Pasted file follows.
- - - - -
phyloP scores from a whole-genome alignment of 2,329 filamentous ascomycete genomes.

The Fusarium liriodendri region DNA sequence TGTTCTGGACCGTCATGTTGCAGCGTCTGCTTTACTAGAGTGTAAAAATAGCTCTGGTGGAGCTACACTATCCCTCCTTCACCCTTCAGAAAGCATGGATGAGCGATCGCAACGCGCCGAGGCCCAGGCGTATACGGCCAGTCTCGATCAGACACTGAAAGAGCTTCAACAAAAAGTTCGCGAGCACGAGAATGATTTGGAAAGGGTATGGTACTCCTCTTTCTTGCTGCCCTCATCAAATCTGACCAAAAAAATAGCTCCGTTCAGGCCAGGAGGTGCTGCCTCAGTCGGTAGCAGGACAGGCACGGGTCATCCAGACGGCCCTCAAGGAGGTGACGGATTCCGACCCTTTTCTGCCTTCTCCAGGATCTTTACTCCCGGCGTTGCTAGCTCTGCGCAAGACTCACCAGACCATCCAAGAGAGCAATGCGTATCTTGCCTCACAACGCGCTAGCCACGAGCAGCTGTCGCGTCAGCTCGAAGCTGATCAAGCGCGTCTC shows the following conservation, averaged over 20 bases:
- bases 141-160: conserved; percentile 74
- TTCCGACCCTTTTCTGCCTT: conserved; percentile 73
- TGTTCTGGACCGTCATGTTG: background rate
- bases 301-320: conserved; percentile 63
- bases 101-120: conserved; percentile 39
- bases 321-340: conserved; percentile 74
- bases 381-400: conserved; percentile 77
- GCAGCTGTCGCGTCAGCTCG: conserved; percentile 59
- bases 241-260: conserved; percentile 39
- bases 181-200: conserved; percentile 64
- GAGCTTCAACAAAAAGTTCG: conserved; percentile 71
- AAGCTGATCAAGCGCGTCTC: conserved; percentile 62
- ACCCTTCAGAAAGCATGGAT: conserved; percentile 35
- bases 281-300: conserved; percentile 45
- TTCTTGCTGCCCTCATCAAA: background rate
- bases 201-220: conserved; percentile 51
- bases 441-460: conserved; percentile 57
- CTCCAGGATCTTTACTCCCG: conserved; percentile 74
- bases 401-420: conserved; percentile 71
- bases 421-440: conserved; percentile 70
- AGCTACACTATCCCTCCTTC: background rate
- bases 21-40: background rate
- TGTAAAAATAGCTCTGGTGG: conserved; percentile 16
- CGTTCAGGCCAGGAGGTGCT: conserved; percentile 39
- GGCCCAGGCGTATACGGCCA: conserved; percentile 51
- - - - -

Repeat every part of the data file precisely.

phyloP scores from a whole-genome alignment of 2,329 filamentous ascomycete genomes.

The Fusarium liriodendri region DNA sequence TGTTCTGGACCGTCATGTTGCAGCGTCTGCTTTACTAGAGTGTAAAAATAGCTCTGGTGGAGCTACACTATCCCTCCTTCACCCTTCAGAAAGCATGGATGAGCGATCGCAACGCGCCGAGGCCCAGGCGTATACGGCCAGTCTCGATCAGACACTGAAAGAGCTTCAACAAAAAGTTCGCGAGCACGAGAATGATTTGGAAAGGGTATGGTACTCCTCTTTCTTGCTGCCCTCATCAAATCTGACCAAAAAAATAGCTCCGTTCAGGCCAGGAGGTGCTGCCTCAGTCGGTAGCAGGACAGGCACGGGTCATCCAGACGGCCCTCAAGGAGGTGACGGATTCCGACCCTTTTCTGCCTTCTCCAGGATCTTTACTCCCGGCGTTGCTAGCTCTGCGCAAGACTCACCAGACCATCCAAGAGAGCAATGCGTATCTTGCCTCACAACGCGCTAGCCACGAGCAGCTGTCGCGTCAGCTCGAAGCTGATCAAGCGCGTCTC shows the following conservation, averaged over 20 bases:
- bases 141-160: conserved; percentile 74
- TTCCGACCCTTTTCTGCCTT: conserved; percentile 73
- TGTTCTGGACCGTCATGTTG: background rate
- bases 301-320: conserved; percentile 63
- bases 101-120: conserved; percentile 39
- bases 321-340: conserved; percentile 74
- bases 381-400: conserved; percentile 77
- GCAGCTGTCGCGTCAGCTCG: conserved; percentile 59
- bases 241-260: conserved; percentile 39
- bases 181-200: conserved; percentile 64
- GAGCTTCAACAAAAAGTTCG: conserved; percentile 71
- AAGCTGATCAAGCGCGTCTC: conserved; percentile 62
- ACCCTTCAGAAAGCATGGAT: conserved; percentile 35
- bases 281-300: conserved; percentile 45
- TTCTTGCTGCCCTCATCAAA: background rate
- bases 201-220: conserved; percentile 51
- bases 441-460: conserved; percentile 57
- CTCCAGGATCTTTACTCCCG: conserved; percentile 74
- bases 401-420: conserved; percentile 71
- bases 421-440: conserved; percentile 70
- AGCTACACTATCCCTCCTTC: background rate
- bases 21-40: background rate
- TGTAAAAATAGCTCTGGTGG: conserved; percentile 16
- CGTTCAGGCCAGGAGGTGCT: conserved; percentile 39
- GGCCCAGGCGTATACGGCCA: conserved; percentile 51